, Volume 253, Issue 3, pp 729–746 | Cite as

Leaf crinkle disease in urdbean (Vigna mungo L. Hepper): An overview on causal agent, vector and host

  • Narinder Kumar GautamEmail author
  • Krishna Kumar
  • Manoj Prasad
Special Issue: Cell Biology in Agricultural and Food Science


Urdbean leaf crinkle disease (ULCD) is an economically significant widespread and devastating disease resulting in extreme crinkling, puckering and rugosity of leaves inflicting heavy yield losses annually in major urdbean-producing countries of the world. This disease is caused by urdbean leaf crinkle virus (ULCV). Urdbean (Vigna mungo L. Hepper) is relatively more susceptible than other pulses to leaf crinkle disease. Urdbean is an important and useful crop cultivated in various parts of South-East Asia and well adapted for cultivation under semi-arid and subtropical conditions. Aphids, insects and whiteflies have been reported as vectors of the disease. The virus is also transmitted through sap inoculation, grafting and seed. The loss in seed yield in ULCD-affected urdbean crop ranges from 35 to 81 %, which is dependent upon type of genotype location and infection time. The diseased material and favourable climatic conditions contribute for the widespread viral disease. Anatomical and biochemical changes take place in the affected diseased plants. Genetic variations have been reported in the germplasm screening which suggest continuous screening of available varieties and new germplasm to search for new traits (new genes) and identify new sources of disease resistance. There are very few reports on breeding programmes for the development and release of varieties tolerant to ULCD. Mostly random amplified polymorphic DNA (RAPD) as well as inter-simple sequence repeat (ISSR) molecular markers have been utilized for fingerprinting of blackgram, and a few reports are there on sequence-tagged micro-satellite site (STMS) markers. There are so many RNA viruses which have also developed strategies to counteract silencing process by encoding suppressor proteins that create hindrances in the process. But, in the case of ULCV, there is no report available indicating which defence pathway is operating for its resistance in the plants and whether same silencing suppression strategy is also followed by this virus causing leaf crinkle disease in urdbean. The antiviral principles (AVP) present in leaf extracts of several plants are known to inhibit infection by many viruses. Many chemicals have been reported as inhibitors of virus replication in plants. Raising the barrier crops also offers an effective solution to control the spread of virus.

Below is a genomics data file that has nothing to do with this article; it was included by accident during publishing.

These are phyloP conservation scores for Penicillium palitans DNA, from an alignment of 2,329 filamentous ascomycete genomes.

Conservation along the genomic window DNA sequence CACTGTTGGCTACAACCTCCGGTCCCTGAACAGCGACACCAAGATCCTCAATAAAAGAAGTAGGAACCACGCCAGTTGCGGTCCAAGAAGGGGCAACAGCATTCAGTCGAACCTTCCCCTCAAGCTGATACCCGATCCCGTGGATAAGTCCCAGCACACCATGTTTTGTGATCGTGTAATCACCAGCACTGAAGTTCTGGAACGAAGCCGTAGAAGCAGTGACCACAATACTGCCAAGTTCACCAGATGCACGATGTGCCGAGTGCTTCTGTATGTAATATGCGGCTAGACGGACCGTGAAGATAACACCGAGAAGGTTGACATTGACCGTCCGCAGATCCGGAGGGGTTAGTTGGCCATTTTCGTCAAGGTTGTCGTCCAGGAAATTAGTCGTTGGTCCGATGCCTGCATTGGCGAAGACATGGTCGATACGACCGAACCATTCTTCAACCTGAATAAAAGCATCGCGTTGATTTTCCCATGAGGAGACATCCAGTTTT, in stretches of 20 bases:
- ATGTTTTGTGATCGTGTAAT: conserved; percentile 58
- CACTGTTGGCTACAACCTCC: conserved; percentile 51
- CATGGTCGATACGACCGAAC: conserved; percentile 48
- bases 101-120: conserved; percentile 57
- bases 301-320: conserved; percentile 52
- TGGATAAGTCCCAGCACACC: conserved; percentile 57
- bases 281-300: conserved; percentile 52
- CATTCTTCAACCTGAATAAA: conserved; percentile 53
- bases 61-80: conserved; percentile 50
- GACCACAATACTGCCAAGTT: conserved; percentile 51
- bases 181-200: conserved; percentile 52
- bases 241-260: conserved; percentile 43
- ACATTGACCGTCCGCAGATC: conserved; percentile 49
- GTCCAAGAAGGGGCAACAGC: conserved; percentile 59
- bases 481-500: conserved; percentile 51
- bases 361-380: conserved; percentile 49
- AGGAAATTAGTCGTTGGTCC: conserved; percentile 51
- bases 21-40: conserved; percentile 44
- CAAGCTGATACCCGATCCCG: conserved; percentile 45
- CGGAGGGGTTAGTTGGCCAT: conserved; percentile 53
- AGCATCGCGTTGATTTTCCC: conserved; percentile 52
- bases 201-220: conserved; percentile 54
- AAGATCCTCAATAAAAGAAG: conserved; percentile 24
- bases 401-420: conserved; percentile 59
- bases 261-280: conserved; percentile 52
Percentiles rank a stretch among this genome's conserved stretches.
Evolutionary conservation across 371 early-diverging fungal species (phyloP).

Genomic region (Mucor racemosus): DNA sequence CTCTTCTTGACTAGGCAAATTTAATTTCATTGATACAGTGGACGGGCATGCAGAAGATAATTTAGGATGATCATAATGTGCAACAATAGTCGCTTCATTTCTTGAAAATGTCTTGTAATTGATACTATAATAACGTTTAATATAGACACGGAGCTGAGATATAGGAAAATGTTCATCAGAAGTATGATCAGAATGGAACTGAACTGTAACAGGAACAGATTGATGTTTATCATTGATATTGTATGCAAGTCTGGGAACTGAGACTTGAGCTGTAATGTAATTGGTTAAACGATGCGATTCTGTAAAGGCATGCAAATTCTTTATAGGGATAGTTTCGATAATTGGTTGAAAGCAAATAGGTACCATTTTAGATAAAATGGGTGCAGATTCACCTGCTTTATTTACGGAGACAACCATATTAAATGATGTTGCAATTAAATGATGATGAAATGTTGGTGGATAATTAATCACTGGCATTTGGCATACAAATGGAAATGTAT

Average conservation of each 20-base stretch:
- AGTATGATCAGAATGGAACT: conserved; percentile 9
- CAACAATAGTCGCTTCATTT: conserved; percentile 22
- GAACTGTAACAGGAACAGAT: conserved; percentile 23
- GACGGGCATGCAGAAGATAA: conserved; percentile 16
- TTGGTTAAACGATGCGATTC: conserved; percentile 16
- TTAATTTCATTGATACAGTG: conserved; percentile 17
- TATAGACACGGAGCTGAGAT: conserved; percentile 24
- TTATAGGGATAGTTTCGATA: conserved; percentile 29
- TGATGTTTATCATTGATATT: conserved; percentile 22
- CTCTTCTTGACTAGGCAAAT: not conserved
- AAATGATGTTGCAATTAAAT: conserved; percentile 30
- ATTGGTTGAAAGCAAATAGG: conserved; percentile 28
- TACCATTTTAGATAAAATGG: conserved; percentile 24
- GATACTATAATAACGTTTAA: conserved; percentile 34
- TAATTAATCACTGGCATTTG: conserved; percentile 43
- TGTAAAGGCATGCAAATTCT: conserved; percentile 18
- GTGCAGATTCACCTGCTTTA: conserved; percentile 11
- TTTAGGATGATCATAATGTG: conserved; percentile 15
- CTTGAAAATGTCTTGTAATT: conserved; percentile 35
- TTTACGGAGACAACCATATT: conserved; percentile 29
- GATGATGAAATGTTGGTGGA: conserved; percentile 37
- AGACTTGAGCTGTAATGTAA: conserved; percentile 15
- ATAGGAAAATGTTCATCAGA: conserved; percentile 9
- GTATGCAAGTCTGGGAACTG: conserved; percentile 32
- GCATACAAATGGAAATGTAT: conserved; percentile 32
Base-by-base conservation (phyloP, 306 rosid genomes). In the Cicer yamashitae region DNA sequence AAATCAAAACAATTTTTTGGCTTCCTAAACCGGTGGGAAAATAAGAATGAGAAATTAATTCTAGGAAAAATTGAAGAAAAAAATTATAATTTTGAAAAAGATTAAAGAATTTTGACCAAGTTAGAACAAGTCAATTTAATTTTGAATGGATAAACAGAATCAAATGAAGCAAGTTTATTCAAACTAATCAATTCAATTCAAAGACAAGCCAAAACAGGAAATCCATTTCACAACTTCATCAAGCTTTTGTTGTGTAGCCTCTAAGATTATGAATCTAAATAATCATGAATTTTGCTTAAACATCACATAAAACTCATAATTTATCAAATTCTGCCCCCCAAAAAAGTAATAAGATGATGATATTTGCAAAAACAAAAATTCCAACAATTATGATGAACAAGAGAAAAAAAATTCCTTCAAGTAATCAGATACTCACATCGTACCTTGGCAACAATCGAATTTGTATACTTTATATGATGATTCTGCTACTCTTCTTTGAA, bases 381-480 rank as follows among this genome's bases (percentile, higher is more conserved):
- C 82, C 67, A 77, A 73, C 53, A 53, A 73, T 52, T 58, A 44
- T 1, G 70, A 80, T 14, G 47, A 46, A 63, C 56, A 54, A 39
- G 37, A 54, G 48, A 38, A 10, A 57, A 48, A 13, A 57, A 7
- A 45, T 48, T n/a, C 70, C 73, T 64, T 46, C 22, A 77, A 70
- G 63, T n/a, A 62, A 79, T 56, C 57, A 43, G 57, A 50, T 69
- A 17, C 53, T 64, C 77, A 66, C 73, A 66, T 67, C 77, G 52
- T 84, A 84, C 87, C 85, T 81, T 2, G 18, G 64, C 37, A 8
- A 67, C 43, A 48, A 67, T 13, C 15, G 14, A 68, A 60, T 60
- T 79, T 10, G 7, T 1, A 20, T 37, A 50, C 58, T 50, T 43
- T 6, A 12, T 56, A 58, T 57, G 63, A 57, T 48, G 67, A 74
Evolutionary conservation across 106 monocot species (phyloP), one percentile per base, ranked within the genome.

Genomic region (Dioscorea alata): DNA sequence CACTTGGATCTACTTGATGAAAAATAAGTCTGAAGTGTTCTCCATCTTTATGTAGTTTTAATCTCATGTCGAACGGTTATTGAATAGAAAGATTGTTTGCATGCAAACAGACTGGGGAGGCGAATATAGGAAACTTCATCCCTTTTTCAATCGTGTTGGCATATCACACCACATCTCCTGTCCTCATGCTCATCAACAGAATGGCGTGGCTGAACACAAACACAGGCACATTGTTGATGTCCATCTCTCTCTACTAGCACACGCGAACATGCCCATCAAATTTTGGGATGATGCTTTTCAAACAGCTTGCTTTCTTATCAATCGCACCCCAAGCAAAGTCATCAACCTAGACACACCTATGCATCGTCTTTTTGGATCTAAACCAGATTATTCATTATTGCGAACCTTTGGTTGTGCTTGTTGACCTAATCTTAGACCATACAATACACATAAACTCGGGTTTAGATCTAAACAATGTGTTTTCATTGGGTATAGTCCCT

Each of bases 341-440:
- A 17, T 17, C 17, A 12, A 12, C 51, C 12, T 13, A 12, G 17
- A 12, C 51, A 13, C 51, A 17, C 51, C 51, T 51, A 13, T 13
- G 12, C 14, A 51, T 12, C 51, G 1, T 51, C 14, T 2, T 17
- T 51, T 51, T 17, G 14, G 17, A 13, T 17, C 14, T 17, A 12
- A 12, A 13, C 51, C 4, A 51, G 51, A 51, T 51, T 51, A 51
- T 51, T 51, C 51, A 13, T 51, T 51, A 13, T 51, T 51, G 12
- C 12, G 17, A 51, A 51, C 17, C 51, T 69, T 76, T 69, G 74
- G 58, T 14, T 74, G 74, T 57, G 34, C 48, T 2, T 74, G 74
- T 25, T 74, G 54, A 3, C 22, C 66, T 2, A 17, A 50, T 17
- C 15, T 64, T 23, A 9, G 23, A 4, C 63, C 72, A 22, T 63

Vigna mungo (L.) Hepper Urdbean Germplasm Resistance Urdbean leaf crinkle disease Urdbean leaf crinkle virus 



The author is highly thankful to the director, NBPGR, New Delhi, for providing necessary facilities for conducting the experiments on urdbean germplasm screening against urdbean leaf crinkle disease at NBPGR, Experimental Farm, Pusa, New Delhi. We are also thankful to him for providing library facilities to consult research journals and other periodicals to accomplish this task.

Author contribution

N.K. Gautam drafted the manuscript. Krishna Kumar collected background information, and Manoj Prasad helped to revise the manuscript. All authors have read and approved the final manuscript.

Compliance with ethical standards

Conflict of interest

The authors declare that they have no conflict of interest.


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Copyright information

© Springer-Verlag Wien 2016

Authors and Affiliations

  • Narinder Kumar Gautam
    • 1
    Email author
  • Krishna Kumar
    • 2
  • Manoj Prasad
    • 3
  1. 1.National Bureau of Plant Genetic Resources, PusaNew DelhiIndia
  2. 2.Indian Agricultural Research Institute, PusaNew DelhiIndia
  3. 3.National Institute of Plant Genome ResearchNew DelhiIndia

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